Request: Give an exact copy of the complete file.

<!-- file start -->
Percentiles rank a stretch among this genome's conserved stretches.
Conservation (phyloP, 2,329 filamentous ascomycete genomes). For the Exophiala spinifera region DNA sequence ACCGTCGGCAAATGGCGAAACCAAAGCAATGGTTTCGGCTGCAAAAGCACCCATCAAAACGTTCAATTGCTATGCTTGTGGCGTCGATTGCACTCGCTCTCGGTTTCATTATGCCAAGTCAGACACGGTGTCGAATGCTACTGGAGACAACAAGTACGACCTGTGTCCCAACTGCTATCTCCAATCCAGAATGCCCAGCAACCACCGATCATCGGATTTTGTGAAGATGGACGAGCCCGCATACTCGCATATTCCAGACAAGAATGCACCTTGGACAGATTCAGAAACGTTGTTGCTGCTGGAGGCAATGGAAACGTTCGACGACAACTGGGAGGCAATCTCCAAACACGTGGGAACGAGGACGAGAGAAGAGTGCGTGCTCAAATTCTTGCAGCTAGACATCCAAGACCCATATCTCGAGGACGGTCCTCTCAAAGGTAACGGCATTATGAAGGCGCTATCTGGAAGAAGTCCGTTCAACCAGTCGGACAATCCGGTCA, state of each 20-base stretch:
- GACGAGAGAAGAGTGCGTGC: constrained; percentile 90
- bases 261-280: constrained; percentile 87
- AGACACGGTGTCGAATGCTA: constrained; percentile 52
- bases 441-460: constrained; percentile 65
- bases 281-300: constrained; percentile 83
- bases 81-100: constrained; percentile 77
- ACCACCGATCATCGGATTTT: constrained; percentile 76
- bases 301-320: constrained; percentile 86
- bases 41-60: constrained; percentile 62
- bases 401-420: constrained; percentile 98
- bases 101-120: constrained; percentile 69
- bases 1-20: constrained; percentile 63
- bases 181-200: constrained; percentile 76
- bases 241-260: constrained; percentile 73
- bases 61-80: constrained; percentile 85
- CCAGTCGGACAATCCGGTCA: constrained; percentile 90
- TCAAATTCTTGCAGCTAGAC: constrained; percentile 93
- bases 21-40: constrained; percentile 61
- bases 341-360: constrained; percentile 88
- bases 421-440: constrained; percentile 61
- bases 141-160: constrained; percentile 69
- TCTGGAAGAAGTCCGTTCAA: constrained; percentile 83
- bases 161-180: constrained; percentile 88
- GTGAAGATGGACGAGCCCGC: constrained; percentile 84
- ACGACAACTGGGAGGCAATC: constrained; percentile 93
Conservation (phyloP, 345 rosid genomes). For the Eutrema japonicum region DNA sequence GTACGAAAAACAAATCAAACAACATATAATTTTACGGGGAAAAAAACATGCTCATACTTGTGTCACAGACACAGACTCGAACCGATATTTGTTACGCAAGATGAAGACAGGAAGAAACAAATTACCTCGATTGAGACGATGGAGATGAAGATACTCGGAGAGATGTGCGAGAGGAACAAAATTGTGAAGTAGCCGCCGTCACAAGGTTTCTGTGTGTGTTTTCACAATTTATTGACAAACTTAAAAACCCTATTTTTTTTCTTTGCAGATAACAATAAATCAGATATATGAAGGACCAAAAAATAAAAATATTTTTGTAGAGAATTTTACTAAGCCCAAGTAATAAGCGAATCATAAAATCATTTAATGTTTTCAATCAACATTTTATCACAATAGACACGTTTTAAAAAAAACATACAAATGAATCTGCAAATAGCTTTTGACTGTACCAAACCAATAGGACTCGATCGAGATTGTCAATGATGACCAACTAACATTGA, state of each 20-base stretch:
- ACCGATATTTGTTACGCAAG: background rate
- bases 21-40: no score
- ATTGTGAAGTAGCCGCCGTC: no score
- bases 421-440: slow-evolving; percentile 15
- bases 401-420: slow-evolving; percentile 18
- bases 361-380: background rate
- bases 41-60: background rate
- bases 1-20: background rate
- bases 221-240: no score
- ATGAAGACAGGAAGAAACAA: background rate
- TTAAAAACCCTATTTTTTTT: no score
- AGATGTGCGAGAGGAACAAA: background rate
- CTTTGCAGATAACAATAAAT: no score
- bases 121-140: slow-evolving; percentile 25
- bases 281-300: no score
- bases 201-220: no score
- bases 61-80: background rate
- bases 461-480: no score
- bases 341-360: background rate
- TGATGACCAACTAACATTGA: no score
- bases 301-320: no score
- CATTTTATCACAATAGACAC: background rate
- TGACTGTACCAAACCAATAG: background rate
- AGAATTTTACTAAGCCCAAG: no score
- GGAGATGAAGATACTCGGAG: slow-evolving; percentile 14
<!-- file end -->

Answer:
Percentiles rank a stretch among this genome's conserved stretches.
Conservation (phyloP, 2,329 filamentous ascomycete genomes). For the Exophiala spinifera region DNA sequence ACCGTCGGCAAATGGCGAAACCAAAGCAATGGTTTCGGCTGCAAAAGCACCCATCAAAACGTTCAATTGCTATGCTTGTGGCGTCGATTGCACTCGCTCTCGGTTTCATTATGCCAAGTCAGACACGGTGTCGAATGCTACTGGAGACAACAAGTACGACCTGTGTCCCAACTGCTATCTCCAATCCAGAATGCCCAGCAACCACCGATCATCGGATTTTGTGAAGATGGACGAGCCCGCATACTCGCATATTCCAGACAAGAATGCACCTTGGACAGATTCAGAAACGTTGTTGCTGCTGGAGGCAATGGAAACGTTCGACGACAACTGGGAGGCAATCTCCAAACACGTGGGAACGAGGACGAGAGAAGAGTGCGTGCTCAAATTCTTGCAGCTAGACATCCAAGACCCATATCTCGAGGACGGTCCTCTCAAAGGTAACGGCATTATGAAGGCGCTATCTGGAAGAAGTCCGTTCAACCAGTCGGACAATCCGGTCA, state of each 20-base stretch:
- GACGAGAGAAGAGTGCGTGC: constrained; percentile 90
- bases 261-280: constrained; percentile 87
- AGACACGGTGTCGAATGCTA: constrained; percentile 52
- bases 441-460: constrained; percentile 65
- bases 281-300: constrained; percentile 83
- bases 81-100: constrained; percentile 77
- ACCACCGATCATCGGATTTT: constrained; percentile 76
- bases 301-320: constrained; percentile 86
- bases 41-60: constrained; percentile 62
- bases 401-420: constrained; percentile 98
- bases 101-120: constrained; percentile 69
- bases 1-20: constrained; percentile 63
- bases 181-200: constrained; percentile 76
- bases 241-260: constrained; percentile 73
- bases 61-80: constrained; percentile 85
- CCAGTCGGACAATCCGGTCA: constrained; percentile 90
- TCAAATTCTTGCAGCTAGAC: constrained; percentile 93
- bases 21-40: constrained; percentile 61
- bases 341-360: constrained; percentile 88
- bases 421-440: constrained; percentile 61
- bases 141-160: constrained; percentile 69
- TCTGGAAGAAGTCCGTTCAA: constrained; percentile 83
- bases 161-180: constrained; percentile 88
- GTGAAGATGGACGAGCCCGC: constrained; percentile 84
- ACGACAACTGGGAGGCAATC: constrained; percentile 93
Conservation (phyloP, 345 rosid genomes). For the Eutrema japonicum region DNA sequence GTACGAAAAACAAATCAAACAACATATAATTTTACGGGGAAAAAAACATGCTCATACTTGTGTCACAGACACAGACTCGAACCGATATTTGTTACGCAAGATGAAGACAGGAAGAAACAAATTACCTCGATTGAGACGATGGAGATGAAGATACTCGGAGAGATGTGCGAGAGGAACAAAATTGTGAAGTAGCCGCCGTCACAAGGTTTCTGTGTGTGTTTTCACAATTTATTGACAAACTTAAAAACCCTATTTTTTTTCTTTGCAGATAACAATAAATCAGATATATGAAGGACCAAAAAATAAAAATATTTTTGTAGAGAATTTTACTAAGCCCAAGTAATAAGCGAATCATAAAATCATTTAATGTTTTCAATCAACATTTTATCACAATAGACACGTTTTAAAAAAAACATACAAATGAATCTGCAAATAGCTTTTGACTGTACCAAACCAATAGGACTCGATCGAGATTGTCAATGATGACCAACTAACATTGA, state of each 20-base stretch:
- ACCGATATTTGTTACGCAAG: background rate
- bases 21-40: no score
- ATTGTGAAGTAGCCGCCGTC: no score
- bases 421-440: slow-evolving; percentile 15
- bases 401-420: slow-evolving; percentile 18
- bases 361-380: background rate
- bases 41-60: background rate
- bases 1-20: background rate
- bases 221-240: no score
- ATGAAGACAGGAAGAAACAA: background rate
- TTAAAAACCCTATTTTTTTT: no score
- AGATGTGCGAGAGGAACAAA: background rate
- CTTTGCAGATAACAATAAAT: no score
- bases 121-140: slow-evolving; percentile 25
- bases 281-300: no score
- bases 201-220: no score
- bases 61-80: background rate
- bases 461-480: no score
- bases 341-360: background rate
- TGATGACCAACTAACATTGA: no score
- bases 301-320: no score
- CATTTTATCACAATAGACAC: background rate
- TGACTGTACCAAACCAATAG: background rate
- AGAATTTTACTAAGCCCAAG: no score
- GGAGATGAAGATACTCGGAG: slow-evolving; percentile 14